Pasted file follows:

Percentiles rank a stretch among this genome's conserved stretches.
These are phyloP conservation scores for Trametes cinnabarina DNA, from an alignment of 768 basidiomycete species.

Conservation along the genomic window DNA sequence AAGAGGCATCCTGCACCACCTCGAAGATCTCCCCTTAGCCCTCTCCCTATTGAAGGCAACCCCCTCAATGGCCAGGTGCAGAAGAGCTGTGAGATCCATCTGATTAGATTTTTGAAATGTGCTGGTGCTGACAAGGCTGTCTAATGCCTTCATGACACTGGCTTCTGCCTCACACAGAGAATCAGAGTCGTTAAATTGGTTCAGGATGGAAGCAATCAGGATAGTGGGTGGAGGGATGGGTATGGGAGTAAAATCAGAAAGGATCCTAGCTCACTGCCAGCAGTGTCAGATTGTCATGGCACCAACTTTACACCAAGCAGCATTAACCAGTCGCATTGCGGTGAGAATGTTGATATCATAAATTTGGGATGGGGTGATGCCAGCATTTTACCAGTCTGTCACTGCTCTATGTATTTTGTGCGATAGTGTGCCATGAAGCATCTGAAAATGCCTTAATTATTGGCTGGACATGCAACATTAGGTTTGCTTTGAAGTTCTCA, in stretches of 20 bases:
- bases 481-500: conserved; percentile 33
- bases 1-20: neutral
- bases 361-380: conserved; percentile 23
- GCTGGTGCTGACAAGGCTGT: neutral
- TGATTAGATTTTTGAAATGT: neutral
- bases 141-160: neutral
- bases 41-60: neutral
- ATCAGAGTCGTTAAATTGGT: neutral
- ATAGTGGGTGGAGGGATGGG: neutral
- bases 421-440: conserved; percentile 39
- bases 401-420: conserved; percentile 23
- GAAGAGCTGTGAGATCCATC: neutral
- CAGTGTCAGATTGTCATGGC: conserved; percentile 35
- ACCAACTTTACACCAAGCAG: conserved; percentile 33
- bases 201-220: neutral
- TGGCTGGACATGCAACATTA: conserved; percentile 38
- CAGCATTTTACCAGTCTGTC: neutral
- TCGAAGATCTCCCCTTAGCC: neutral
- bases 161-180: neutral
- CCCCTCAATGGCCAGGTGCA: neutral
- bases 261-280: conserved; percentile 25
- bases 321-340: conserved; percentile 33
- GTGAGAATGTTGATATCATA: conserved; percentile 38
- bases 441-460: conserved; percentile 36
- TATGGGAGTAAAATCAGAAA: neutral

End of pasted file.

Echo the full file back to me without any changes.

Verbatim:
Percentiles rank a stretch among this genome's conserved stretches.
These are phyloP conservation scores for Trametes cinnabarina DNA, from an alignment of 768 basidiomycete species.

Conservation along the genomic window DNA sequence AAGAGGCATCCTGCACCACCTCGAAGATCTCCCCTTAGCCCTCTCCCTATTGAAGGCAACCCCCTCAATGGCCAGGTGCAGAAGAGCTGTGAGATCCATCTGATTAGATTTTTGAAATGTGCTGGTGCTGACAAGGCTGTCTAATGCCTTCATGACACTGGCTTCTGCCTCACACAGAGAATCAGAGTCGTTAAATTGGTTCAGGATGGAAGCAATCAGGATAGTGGGTGGAGGGATGGGTATGGGAGTAAAATCAGAAAGGATCCTAGCTCACTGCCAGCAGTGTCAGATTGTCATGGCACCAACTTTACACCAAGCAGCATTAACCAGTCGCATTGCGGTGAGAATGTTGATATCATAAATTTGGGATGGGGTGATGCCAGCATTTTACCAGTCTGTCACTGCTCTATGTATTTTGTGCGATAGTGTGCCATGAAGCATCTGAAAATGCCTTAATTATTGGCTGGACATGCAACATTAGGTTTGCTTTGAAGTTCTCA, in stretches of 20 bases:
- bases 481-500: conserved; percentile 33
- bases 1-20: neutral
- bases 361-380: conserved; percentile 23
- GCTGGTGCTGACAAGGCTGT: neutral
- TGATTAGATTTTTGAAATGT: neutral
- bases 141-160: neutral
- bases 41-60: neutral
- ATCAGAGTCGTTAAATTGGT: neutral
- ATAGTGGGTGGAGGGATGGG: neutral
- bases 421-440: conserved; percentile 39
- bases 401-420: conserved; percentile 23
- GAAGAGCTGTGAGATCCATC: neutral
- CAGTGTCAGATTGTCATGGC: conserved; percentile 35
- ACCAACTTTACACCAAGCAG: conserved; percentile 33
- bases 201-220: neutral
- TGGCTGGACATGCAACATTA: conserved; percentile 38
- CAGCATTTTACCAGTCTGTC: neutral
- TCGAAGATCTCCCCTTAGCC: neutral
- bases 161-180: neutral
- CCCCTCAATGGCCAGGTGCA: neutral
- bases 261-280: conserved; percentile 25
- bases 321-340: conserved; percentile 33
- GTGAGAATGTTGATATCATA: conserved; percentile 38
- bases 441-460: conserved; percentile 36
- TATGGGAGTAAAATCAGAAA: neutral